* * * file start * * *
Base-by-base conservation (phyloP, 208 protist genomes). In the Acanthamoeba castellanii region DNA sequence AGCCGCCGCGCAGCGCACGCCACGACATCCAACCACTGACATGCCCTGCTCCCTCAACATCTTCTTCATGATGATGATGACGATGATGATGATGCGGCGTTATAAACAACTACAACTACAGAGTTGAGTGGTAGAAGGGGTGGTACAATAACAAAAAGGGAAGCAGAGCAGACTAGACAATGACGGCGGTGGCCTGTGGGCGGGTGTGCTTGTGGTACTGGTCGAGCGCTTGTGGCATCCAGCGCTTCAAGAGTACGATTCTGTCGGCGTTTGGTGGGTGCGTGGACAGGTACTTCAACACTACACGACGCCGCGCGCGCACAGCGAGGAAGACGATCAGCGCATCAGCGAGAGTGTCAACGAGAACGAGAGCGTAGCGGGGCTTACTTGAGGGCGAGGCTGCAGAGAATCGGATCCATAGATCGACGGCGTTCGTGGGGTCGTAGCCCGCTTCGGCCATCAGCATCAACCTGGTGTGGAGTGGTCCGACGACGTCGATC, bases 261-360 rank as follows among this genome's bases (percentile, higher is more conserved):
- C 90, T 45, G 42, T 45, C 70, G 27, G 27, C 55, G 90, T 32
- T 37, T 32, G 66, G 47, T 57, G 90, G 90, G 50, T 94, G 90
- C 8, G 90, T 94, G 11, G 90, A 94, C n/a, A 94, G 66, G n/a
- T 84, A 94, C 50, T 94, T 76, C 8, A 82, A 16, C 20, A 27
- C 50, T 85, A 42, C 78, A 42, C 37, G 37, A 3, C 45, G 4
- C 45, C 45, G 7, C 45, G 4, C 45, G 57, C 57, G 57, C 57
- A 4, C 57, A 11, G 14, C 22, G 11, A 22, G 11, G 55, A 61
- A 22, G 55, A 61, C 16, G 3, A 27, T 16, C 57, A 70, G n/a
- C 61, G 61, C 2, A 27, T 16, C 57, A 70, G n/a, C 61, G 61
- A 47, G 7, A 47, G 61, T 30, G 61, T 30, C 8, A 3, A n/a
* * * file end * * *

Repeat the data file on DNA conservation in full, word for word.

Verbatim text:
Base-by-base conservation (phyloP, 208 protist genomes). In the Acanthamoeba castellanii region DNA sequence AGCCGCCGCGCAGCGCACGCCACGACATCCAACCACTGACATGCCCTGCTCCCTCAACATCTTCTTCATGATGATGATGACGATGATGATGATGCGGCGTTATAAACAACTACAACTACAGAGTTGAGTGGTAGAAGGGGTGGTACAATAACAAAAAGGGAAGCAGAGCAGACTAGACAATGACGGCGGTGGCCTGTGGGCGGGTGTGCTTGTGGTACTGGTCGAGCGCTTGTGGCATCCAGCGCTTCAAGAGTACGATTCTGTCGGCGTTTGGTGGGTGCGTGGACAGGTACTTCAACACTACACGACGCCGCGCGCGCACAGCGAGGAAGACGATCAGCGCATCAGCGAGAGTGTCAACGAGAACGAGAGCGTAGCGGGGCTTACTTGAGGGCGAGGCTGCAGAGAATCGGATCCATAGATCGACGGCGTTCGTGGGGTCGTAGCCCGCTTCGGCCATCAGCATCAACCTGGTGTGGAGTGGTCCGACGACGTCGATC, bases 261-360 rank as follows among this genome's bases (percentile, higher is more conserved):
- C 90, T 45, G 42, T 45, C 70, G 27, G 27, C 55, G 90, T 32
- T 37, T 32, G 66, G 47, T 57, G 90, G 90, G 50, T 94, G 90
- C 8, G 90, T 94, G 11, G 90, A 94, C n/a, A 94, G 66, G n/a
- T 84, A 94, C 50, T 94, T 76, C 8, A 82, A 16, C 20, A 27
- C 50, T 85, A 42, C 78, A 42, C 37, G 37, A 3, C 45, G 4
- C 45, C 45, G 7, C 45, G 4, C 45, G 57, C 57, G 57, C 57
- A 4, C 57, A 11, G 14, C 22, G 11, A 22, G 11, G 55, A 61
- A 22, G 55, A 61, C 16, G 3, A 27, T 16, C 57, A 70, G n/a
- C 61, G 61, C 2, A 27, T 16, C 57, A 70, G n/a, C 61, G 61
- A 47, G 7, A 47, G 61, T 30, G 61, T 30, C 8, A 3, A n/a